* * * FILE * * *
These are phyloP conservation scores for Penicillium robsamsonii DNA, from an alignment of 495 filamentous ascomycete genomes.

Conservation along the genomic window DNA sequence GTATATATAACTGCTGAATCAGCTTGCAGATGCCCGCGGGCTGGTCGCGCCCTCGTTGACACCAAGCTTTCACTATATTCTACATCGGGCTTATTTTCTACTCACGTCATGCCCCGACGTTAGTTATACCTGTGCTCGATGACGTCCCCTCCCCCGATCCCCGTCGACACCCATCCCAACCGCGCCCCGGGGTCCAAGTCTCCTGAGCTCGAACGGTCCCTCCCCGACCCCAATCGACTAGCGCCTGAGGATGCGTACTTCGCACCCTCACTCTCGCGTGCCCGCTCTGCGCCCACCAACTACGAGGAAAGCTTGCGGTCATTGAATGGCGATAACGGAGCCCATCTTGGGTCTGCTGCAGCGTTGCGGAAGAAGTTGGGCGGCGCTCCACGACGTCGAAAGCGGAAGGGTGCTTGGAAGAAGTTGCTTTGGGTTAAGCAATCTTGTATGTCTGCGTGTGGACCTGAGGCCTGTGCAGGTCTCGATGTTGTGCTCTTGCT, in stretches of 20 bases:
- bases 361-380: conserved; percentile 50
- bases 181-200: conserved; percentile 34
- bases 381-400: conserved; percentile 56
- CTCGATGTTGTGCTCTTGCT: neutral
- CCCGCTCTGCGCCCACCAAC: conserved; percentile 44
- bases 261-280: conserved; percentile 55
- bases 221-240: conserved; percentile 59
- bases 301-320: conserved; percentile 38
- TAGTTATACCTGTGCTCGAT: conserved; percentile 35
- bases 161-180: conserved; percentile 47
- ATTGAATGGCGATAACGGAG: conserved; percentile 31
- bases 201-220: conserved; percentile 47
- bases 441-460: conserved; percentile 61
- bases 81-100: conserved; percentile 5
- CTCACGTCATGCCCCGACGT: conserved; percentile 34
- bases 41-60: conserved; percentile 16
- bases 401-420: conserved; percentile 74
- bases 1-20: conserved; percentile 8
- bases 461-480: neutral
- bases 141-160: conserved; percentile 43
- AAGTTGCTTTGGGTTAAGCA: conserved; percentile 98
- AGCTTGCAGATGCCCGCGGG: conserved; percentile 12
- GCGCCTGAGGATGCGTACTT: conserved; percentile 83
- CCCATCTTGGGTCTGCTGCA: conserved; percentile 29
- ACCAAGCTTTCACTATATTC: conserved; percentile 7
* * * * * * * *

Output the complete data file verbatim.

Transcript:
These are phyloP conservation scores for Penicillium robsamsonii DNA, from an alignment of 495 filamentous ascomycete genomes.

Conservation along the genomic window DNA sequence GTATATATAACTGCTGAATCAGCTTGCAGATGCCCGCGGGCTGGTCGCGCCCTCGTTGACACCAAGCTTTCACTATATTCTACATCGGGCTTATTTTCTACTCACGTCATGCCCCGACGTTAGTTATACCTGTGCTCGATGACGTCCCCTCCCCCGATCCCCGTCGACACCCATCCCAACCGCGCCCCGGGGTCCAAGTCTCCTGAGCTCGAACGGTCCCTCCCCGACCCCAATCGACTAGCGCCTGAGGATGCGTACTTCGCACCCTCACTCTCGCGTGCCCGCTCTGCGCCCACCAACTACGAGGAAAGCTTGCGGTCATTGAATGGCGATAACGGAGCCCATCTTGGGTCTGCTGCAGCGTTGCGGAAGAAGTTGGGCGGCGCTCCACGACGTCGAAAGCGGAAGGGTGCTTGGAAGAAGTTGCTTTGGGTTAAGCAATCTTGTATGTCTGCGTGTGGACCTGAGGCCTGTGCAGGTCTCGATGTTGTGCTCTTGCT, in stretches of 20 bases:
- bases 361-380: conserved; percentile 50
- bases 181-200: conserved; percentile 34
- bases 381-400: conserved; percentile 56
- CTCGATGTTGTGCTCTTGCT: neutral
- CCCGCTCTGCGCCCACCAAC: conserved; percentile 44
- bases 261-280: conserved; percentile 55
- bases 221-240: conserved; percentile 59
- bases 301-320: conserved; percentile 38
- TAGTTATACCTGTGCTCGAT: conserved; percentile 35
- bases 161-180: conserved; percentile 47
- ATTGAATGGCGATAACGGAG: conserved; percentile 31
- bases 201-220: conserved; percentile 47
- bases 441-460: conserved; percentile 61
- bases 81-100: conserved; percentile 5
- CTCACGTCATGCCCCGACGT: conserved; percentile 34
- bases 41-60: conserved; percentile 16
- bases 401-420: conserved; percentile 74
- bases 1-20: conserved; percentile 8
- bases 461-480: neutral
- bases 141-160: conserved; percentile 43
- AAGTTGCTTTGGGTTAAGCA: conserved; percentile 98
- AGCTTGCAGATGCCCGCGGG: conserved; percentile 12
- GCGCCTGAGGATGCGTACTT: conserved; percentile 83
- CCCATCTTGGGTCTGCTGCA: conserved; percentile 29
- ACCAAGCTTTCACTATATTC: conserved; percentile 7